Why Complex Signals Matter, Sometimes
Animal signals commonly consist of multiple components—say a sound and a display—and students of signaling have offered many perceptual and cognitive explanations for why compound signals should be more effective. Yet, the economic benefits that receivers obtain by following multiple signal components remain unclear. Superficially, it would seem that a single discriminable difference should be sufficient to discriminate between underlying states, such as high-quality versus low-quality mates. This chapter asks when receivers can benefit by responding to combinations of signals. While there are many situations in which it is best to follow the single most reliable signal and ignore others, our model suggests that it can pay to follow signal combinations when these combinations indicate the occurrence of a rare event. This chapter develops the logic of this confirmation of rare events hypothesis of multiple signal use and discusses the implications of this idea for future studies of signaling.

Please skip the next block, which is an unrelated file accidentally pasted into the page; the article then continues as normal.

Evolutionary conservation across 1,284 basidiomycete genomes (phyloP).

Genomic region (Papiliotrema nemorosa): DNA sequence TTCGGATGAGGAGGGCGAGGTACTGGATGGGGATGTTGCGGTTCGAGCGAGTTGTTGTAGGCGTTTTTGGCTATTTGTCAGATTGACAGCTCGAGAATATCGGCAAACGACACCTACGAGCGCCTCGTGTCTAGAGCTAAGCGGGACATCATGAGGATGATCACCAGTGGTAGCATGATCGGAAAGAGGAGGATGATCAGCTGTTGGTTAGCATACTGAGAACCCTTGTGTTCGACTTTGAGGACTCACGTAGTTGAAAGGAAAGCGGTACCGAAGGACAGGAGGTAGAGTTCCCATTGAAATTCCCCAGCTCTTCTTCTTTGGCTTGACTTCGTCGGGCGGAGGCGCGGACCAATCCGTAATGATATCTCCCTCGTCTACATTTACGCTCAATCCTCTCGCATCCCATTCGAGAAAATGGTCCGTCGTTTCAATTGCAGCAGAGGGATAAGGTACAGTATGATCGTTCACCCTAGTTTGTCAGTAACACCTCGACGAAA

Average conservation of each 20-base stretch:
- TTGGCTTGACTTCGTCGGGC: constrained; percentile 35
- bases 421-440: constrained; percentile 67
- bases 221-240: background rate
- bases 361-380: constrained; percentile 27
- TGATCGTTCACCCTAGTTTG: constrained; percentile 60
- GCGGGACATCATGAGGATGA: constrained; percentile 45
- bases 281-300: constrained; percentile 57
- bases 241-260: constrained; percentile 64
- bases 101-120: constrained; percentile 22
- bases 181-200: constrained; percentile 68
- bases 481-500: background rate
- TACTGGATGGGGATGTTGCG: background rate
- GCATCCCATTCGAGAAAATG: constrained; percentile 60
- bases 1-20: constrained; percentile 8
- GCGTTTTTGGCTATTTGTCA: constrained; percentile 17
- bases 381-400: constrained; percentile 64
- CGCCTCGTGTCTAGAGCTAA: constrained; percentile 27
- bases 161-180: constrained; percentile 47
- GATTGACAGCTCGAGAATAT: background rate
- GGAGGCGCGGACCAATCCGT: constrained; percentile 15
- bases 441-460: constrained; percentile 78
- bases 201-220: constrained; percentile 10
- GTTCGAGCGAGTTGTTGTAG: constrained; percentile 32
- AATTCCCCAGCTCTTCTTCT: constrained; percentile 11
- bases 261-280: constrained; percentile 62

KeywordsExpected Payoff Environmental Uncertainty Identity Signal Cognitive Benefit Signal Combination
We thank Tim Polnaszek and Virginia Heinen for helpful discussions on the model and the editors and an anonymous reviewer for comments on the manuscript.
- Proops L, McComb K, Reby D (2008) Cross-modal individual recognition in domestic horses (Equus caballus). Proc Natl Acad Sci 106:1–5Google Scholar
- Rescorla RA, Wagner ARA (1972) A theory of Pavlovian conditioning: variations in the effectiveness of reinforcement and nonreinforcement. In: Black AH, Prokasy WF (eds) Classical conditioning II: current research and theory. Appleton Century Crofts, New York, NY, pp. 64–99Google Scholar